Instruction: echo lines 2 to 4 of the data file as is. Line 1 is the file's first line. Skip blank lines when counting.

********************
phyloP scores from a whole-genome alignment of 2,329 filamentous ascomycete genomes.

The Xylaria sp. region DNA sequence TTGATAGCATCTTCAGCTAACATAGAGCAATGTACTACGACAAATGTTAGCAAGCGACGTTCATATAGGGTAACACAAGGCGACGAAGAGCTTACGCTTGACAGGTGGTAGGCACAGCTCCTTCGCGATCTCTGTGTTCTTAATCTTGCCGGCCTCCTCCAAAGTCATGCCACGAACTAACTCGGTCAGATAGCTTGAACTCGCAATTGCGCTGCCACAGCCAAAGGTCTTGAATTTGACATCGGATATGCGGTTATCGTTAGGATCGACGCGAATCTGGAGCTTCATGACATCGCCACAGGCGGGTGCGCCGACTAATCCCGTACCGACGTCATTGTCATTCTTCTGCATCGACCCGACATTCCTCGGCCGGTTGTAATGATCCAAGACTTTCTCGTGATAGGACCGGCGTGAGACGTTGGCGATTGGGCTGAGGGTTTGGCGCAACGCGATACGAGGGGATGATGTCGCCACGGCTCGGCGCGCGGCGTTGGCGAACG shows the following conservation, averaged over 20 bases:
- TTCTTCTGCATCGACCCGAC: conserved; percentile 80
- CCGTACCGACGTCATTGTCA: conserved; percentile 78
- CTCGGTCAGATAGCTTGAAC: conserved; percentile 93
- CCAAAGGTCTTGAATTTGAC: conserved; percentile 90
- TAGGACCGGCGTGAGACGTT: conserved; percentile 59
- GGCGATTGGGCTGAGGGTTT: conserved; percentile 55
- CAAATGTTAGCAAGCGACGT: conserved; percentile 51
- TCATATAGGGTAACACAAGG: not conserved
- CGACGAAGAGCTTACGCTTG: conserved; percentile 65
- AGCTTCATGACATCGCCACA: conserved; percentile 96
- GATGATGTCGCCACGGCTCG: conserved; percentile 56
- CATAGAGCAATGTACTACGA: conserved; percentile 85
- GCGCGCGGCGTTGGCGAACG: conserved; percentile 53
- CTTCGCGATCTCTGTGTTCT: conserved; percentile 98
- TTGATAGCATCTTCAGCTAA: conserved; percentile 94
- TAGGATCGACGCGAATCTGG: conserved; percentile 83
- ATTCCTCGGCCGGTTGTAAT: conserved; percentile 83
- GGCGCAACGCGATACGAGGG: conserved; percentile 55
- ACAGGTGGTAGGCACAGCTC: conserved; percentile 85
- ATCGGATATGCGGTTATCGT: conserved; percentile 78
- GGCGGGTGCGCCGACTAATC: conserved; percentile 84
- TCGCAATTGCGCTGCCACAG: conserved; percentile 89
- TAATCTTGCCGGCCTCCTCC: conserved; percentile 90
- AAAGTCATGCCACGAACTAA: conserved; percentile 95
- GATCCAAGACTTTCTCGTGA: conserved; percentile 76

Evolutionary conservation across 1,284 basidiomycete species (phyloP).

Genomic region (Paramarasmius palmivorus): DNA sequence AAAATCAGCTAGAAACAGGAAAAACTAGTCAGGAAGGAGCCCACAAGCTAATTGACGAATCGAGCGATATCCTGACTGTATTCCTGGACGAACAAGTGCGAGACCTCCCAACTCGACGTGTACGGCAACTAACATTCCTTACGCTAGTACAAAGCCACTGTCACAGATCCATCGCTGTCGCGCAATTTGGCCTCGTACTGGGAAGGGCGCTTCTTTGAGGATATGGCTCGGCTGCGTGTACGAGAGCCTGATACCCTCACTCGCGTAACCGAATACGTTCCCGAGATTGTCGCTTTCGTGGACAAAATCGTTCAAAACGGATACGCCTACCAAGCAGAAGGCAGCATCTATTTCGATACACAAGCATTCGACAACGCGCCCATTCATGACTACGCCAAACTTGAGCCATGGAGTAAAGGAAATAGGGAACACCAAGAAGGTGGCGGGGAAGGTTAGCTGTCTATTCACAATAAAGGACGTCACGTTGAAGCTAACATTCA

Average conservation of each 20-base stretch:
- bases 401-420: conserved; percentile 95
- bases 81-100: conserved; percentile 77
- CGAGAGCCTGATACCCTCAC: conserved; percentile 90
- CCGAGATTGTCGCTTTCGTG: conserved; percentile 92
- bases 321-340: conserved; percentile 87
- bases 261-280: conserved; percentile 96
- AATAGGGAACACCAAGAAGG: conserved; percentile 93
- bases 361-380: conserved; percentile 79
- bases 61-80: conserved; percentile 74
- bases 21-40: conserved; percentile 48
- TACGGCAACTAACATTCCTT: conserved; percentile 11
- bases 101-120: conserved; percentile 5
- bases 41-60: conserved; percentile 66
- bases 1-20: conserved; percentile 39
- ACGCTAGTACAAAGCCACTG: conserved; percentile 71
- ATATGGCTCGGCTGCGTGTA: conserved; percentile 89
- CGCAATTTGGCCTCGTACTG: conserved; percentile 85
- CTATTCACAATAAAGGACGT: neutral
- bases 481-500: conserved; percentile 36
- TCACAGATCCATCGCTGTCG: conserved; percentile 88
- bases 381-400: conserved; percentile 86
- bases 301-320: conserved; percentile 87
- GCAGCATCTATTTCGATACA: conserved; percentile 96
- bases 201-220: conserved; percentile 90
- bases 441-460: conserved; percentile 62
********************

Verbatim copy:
The Xylaria sp. region DNA sequence TTGATAGCATCTTCAGCTAACATAGAGCAATGTACTACGACAAATGTTAGCAAGCGACGTTCATATAGGGTAACACAAGGCGACGAAGAGCTTACGCTTGACAGGTGGTAGGCACAGCTCCTTCGCGATCTCTGTGTTCTTAATCTTGCCGGCCTCCTCCAAAGTCATGCCACGAACTAACTCGGTCAGATAGCTTGAACTCGCAATTGCGCTGCCACAGCCAAAGGTCTTGAATTTGACATCGGATATGCGGTTATCGTTAGGATCGACGCGAATCTGGAGCTTCATGACATCGCCACAGGCGGGTGCGCCGACTAATCCCGTACCGACGTCATTGTCATTCTTCTGCATCGACCCGACATTCCTCGGCCGGTTGTAATGATCCAAGACTTTCTCGTGATAGGACCGGCGTGAGACGTTGGCGATTGGGCTGAGGGTTTGGCGCAACGCGATACGAGGGGATGATGTCGCCACGGCTCGGCGCGCGGCGTTGGCGAACG shows the following conservation, averaged over 20 bases:
- TTCTTCTGCATCGACCCGAC: conserved; percentile 80
- CCGTACCGACGTCATTGTCA: conserved; percentile 78